The head of Britain's treasury has proposed a new tax targeting tech giants such as Google, Facebook and Amazon.com, in what he described as a necessary evolution of the corporate tax system in the digital age. 'Digital Platforms delivering search engines, social media, and online marketplaces have changed our lives, our society, and our economy, mostly for the better.
The U.K. government today announced plans to levy a "digital services tax" on major tech firms that could add up to hundreds of millions of dollars per year.
The flagship proposal in Hammond's Budget was the increase in spending on the government-funded National Health Service (NHS), set to increase by 20 billion pounds by 2023/24, the end of the Budget forecast period. He said that while a global agreement on how digital taxes shall be implemented would be an ideal solution to the issue, talks at a global level have been slow.
However, the industry warns that digital tax services could discourage tech investment. He told the Commons on Monday: "It will be carefully created to ensure it is established tech giants rather than our tech start-ups that shoulder the burden of this new tax".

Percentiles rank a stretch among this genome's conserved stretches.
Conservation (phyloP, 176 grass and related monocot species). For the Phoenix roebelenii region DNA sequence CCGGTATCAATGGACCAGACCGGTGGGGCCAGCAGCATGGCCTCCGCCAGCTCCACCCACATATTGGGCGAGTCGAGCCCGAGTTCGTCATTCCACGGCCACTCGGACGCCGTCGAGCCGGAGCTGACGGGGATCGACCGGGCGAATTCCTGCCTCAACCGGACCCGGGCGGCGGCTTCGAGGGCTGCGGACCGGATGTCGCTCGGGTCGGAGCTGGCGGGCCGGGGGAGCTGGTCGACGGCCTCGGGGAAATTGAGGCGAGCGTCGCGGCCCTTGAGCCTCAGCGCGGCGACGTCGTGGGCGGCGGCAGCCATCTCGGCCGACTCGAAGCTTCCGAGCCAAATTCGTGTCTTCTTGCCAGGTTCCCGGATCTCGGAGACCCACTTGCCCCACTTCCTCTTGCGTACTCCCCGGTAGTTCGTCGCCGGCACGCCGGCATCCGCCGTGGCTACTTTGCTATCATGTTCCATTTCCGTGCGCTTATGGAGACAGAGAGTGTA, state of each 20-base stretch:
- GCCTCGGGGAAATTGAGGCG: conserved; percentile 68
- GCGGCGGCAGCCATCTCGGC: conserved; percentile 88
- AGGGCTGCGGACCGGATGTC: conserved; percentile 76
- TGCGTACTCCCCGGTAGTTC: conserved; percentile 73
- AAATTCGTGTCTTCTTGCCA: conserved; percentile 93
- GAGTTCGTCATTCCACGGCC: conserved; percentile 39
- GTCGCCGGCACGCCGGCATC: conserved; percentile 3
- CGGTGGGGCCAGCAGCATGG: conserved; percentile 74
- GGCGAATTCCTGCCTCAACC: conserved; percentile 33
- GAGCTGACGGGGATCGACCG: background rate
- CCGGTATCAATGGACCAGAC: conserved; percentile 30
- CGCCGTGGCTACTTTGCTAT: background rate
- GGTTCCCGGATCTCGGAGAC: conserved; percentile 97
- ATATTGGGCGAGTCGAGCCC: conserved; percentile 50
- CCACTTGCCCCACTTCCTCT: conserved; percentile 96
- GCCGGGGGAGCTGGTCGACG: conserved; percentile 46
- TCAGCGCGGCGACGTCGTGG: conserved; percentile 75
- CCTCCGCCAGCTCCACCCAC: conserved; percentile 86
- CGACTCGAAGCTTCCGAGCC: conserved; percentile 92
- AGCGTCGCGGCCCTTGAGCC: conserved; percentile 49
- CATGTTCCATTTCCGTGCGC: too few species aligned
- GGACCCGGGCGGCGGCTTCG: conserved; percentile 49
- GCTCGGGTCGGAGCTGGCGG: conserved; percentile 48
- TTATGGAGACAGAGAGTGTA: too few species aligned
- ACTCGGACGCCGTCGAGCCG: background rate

In response, Spice said: "In the coming weeks, the Scottish Government will have a decision to make in terms of whether to move towards the United Kingdom higher rate threshold or not and whether to make other changes to its income tax policy".
The tax is projected to yield £5 million in 2019/20, but will steadily increase to around £440 million in 2023/24.
Will Companies Like Facebook and Google Be Affected? "This is not an online sales tax on goods ordered over the internet", he said, saying that such a tax would end up getting passed down to users.
Seen as critically important to supporting new businesses, critics said that the government should have been more willing to provide a helping hand to young companies struggling to scale-up, especially when 50% of start-ups fail within their first three years.
However financial observers don't believe the new tax will worry the big guns too much.
But 24 hours after his Budget it emerged the Chancellor plans to snatch back half of the £730 tax break handed to millions of workers by increasing national insurance contributions. Britain joins other countries who have embarked on the move to tax digital services, as countries keep in pace with the changing digital landscape and how businesses operate.
British MPs have previously criticised tech companies' tax arrangements as "immoral".
The tax will be paid by profitable firms that have at least £500m a year in global revenues and is expected to come into effect in April 2020, following a consultation.